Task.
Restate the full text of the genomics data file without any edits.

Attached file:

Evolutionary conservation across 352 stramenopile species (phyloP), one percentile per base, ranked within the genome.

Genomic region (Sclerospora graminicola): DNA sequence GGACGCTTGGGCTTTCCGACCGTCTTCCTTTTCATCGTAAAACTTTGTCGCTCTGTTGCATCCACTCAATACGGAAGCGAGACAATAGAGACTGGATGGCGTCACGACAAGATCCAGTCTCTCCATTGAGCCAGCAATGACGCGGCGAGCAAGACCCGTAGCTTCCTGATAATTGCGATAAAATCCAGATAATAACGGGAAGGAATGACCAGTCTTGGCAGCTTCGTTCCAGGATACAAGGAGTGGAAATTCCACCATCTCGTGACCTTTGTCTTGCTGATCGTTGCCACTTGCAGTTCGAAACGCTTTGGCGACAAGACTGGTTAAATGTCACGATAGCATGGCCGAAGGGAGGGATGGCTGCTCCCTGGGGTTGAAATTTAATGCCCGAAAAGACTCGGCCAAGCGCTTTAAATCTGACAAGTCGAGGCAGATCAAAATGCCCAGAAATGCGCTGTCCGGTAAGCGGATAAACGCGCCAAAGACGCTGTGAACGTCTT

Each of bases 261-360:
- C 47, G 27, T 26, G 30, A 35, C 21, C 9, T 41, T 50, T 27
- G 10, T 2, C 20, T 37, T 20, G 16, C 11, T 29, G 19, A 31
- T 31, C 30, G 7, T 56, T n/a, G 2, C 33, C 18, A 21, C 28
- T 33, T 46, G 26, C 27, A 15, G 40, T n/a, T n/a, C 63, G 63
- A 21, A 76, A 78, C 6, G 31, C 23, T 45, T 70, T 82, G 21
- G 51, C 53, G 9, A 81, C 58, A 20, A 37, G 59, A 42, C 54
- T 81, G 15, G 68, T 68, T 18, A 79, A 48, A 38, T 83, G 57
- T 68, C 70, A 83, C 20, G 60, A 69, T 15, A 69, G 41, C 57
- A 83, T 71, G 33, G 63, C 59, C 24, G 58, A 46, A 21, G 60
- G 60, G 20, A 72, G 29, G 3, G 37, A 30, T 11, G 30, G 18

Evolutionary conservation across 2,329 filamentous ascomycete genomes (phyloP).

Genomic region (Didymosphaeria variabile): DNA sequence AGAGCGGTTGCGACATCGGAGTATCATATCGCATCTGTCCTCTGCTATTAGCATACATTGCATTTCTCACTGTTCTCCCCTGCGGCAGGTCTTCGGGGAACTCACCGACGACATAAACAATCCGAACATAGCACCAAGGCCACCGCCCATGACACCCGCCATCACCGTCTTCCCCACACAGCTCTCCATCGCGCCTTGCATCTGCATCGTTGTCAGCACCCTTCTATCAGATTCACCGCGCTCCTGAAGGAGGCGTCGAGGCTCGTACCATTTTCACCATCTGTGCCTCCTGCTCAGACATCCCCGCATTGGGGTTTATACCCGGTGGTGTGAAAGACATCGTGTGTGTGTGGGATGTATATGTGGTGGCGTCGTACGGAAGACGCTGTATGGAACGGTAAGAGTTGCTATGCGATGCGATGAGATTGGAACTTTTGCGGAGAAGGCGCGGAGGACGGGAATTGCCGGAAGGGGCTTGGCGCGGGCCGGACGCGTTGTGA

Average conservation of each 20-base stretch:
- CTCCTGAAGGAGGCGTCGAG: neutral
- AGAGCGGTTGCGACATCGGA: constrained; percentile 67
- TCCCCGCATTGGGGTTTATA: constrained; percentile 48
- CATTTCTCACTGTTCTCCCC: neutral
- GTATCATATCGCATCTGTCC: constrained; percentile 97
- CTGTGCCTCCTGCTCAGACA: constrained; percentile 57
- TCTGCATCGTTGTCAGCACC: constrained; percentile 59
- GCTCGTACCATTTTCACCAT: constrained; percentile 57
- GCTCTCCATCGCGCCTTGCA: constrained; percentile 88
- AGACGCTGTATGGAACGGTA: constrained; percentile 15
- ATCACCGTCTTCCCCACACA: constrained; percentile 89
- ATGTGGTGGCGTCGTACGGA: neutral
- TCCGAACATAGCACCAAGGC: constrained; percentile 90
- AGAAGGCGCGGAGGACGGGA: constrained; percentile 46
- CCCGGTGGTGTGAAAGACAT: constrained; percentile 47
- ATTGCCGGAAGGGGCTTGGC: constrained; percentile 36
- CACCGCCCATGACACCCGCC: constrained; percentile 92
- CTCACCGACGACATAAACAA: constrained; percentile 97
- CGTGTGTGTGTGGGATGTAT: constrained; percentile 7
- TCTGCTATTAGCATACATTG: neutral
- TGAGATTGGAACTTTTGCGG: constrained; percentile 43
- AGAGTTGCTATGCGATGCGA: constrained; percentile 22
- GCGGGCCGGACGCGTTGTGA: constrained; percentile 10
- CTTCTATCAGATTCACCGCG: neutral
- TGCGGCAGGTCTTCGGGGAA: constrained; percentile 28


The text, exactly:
Evolutionary conservation across 352 stramenopile species (phyloP), one percentile per base, ranked within the genome.

Genomic region (Sclerospora graminicola): DNA sequence GGACGCTTGGGCTTTCCGACCGTCTTCCTTTTCATCGTAAAACTTTGTCGCTCTGTTGCATCCACTCAATACGGAAGCGAGACAATAGAGACTGGATGGCGTCACGACAAGATCCAGTCTCTCCATTGAGCCAGCAATGACGCGGCGAGCAAGACCCGTAGCTTCCTGATAATTGCGATAAAATCCAGATAATAACGGGAAGGAATGACCAGTCTTGGCAGCTTCGTTCCAGGATACAAGGAGTGGAAATTCCACCATCTCGTGACCTTTGTCTTGCTGATCGTTGCCACTTGCAGTTCGAAACGCTTTGGCGACAAGACTGGTTAAATGTCACGATAGCATGGCCGAAGGGAGGGATGGCTGCTCCCTGGGGTTGAAATTTAATGCCCGAAAAGACTCGGCCAAGCGCTTTAAATCTGACAAGTCGAGGCAGATCAAAATGCCCAGAAATGCGCTGTCCGGTAAGCGGATAAACGCGCCAAAGACGCTGTGAACGTCTT

Each of bases 261-360:
- C 47, G 27, T 26, G 30, A 35, C 21, C 9, T 41, T 50, T 27
- G 10, T 2, C 20, T 37, T 20, G 16, C 11, T 29, G 19, A 31
- T 31, C 30, G 7, T 56, T n/a, G 2, C 33, C 18, A 21, C 28
- T 33, T 46, G 26, C 27, A 15, G 40, T n/a, T n/a, C 63, G 63
- A 21, A 76, A 78, C 6, G 31, C 23, T 45, T 70, T 82, G 21
- G 51, C 53, G 9, A 81, C 58, A 20, A 37, G 59, A 42, C 54
- T 81, G 15, G 68, T 68, T 18, A 79, A 48, A 38, T 83, G 57
- T 68, C 70, A 83, C 20, G 60, A 69, T 15, A 69, G 41, C 57
- A 83, T 71, G 33, G 63, C 59, C 24, G 58, A 46, A 21, G 60
- G 60, G 20, A 72, G 29, G 3, G 37, A 30, T 11, G 30, G 18

Evolutionary conservation across 2,329 filamentous ascomycete genomes (phyloP).

Genomic region (Didymosphaeria variabile): DNA sequence AGAGCGGTTGCGACATCGGAGTATCATATCGCATCTGTCCTCTGCTATTAGCATACATTGCATTTCTCACTGTTCTCCCCTGCGGCAGGTCTTCGGGGAACTCACCGACGACATAAACAATCCGAACATAGCACCAAGGCCACCGCCCATGACACCCGCCATCACCGTCTTCCCCACACAGCTCTCCATCGCGCCTTGCATCTGCATCGTTGTCAGCACCCTTCTATCAGATTCACCGCGCTCCTGAAGGAGGCGTCGAGGCTCGTACCATTTTCACCATCTGTGCCTCCTGCTCAGACATCCCCGCATTGGGGTTTATACCCGGTGGTGTGAAAGACATCGTGTGTGTGTGGGATGTATATGTGGTGGCGTCGTACGGAAGACGCTGTATGGAACGGTAAGAGTTGCTATGCGATGCGATGAGATTGGAACTTTTGCGGAGAAGGCGCGGAGGACGGGAATTGCCGGAAGGGGCTTGGCGCGGGCCGGACGCGTTGTGA

Average conservation of each 20-base stretch:
- CTCCTGAAGGAGGCGTCGAG: neutral
- AGAGCGGTTGCGACATCGGA: constrained; percentile 67
- TCCCCGCATTGGGGTTTATA: constrained; percentile 48
- CATTTCTCACTGTTCTCCCC: neutral
- GTATCATATCGCATCTGTCC: constrained; percentile 97
- CTGTGCCTCCTGCTCAGACA: constrained; percentile 57
- TCTGCATCGTTGTCAGCACC: constrained; percentile 59
- GCTCGTACCATTTTCACCAT: constrained; percentile 57
- GCTCTCCATCGCGCCTTGCA: constrained; percentile 88
- AGACGCTGTATGGAACGGTA: constrained; percentile 15
- ATCACCGTCTTCCCCACACA: constrained; percentile 89
- ATGTGGTGGCGTCGTACGGA: neutral
- TCCGAACATAGCACCAAGGC: constrained; percentile 90
- AGAAGGCGCGGAGGACGGGA: constrained; percentile 46
- CCCGGTGGTGTGAAAGACAT: constrained; percentile 47
- ATTGCCGGAAGGGGCTTGGC: constrained; percentile 36
- CACCGCCCATGACACCCGCC: constrained; percentile 92
- CTCACCGACGACATAAACAA: constrained; percentile 97
- CGTGTGTGTGTGGGATGTAT: constrained; percentile 7
- TCTGCTATTAGCATACATTG: neutral
- TGAGATTGGAACTTTTGCGG: constrained; percentile 43
- AGAGTTGCTATGCGATGCGA: constrained; percentile 22
- GCGGGCCGGACGCGTTGTGA: constrained; percentile 10
- CTTCTATCAGATTCACCGCG: neutral
- TGCGGCAGGTCTTCGGGGAA: constrained; percentile 28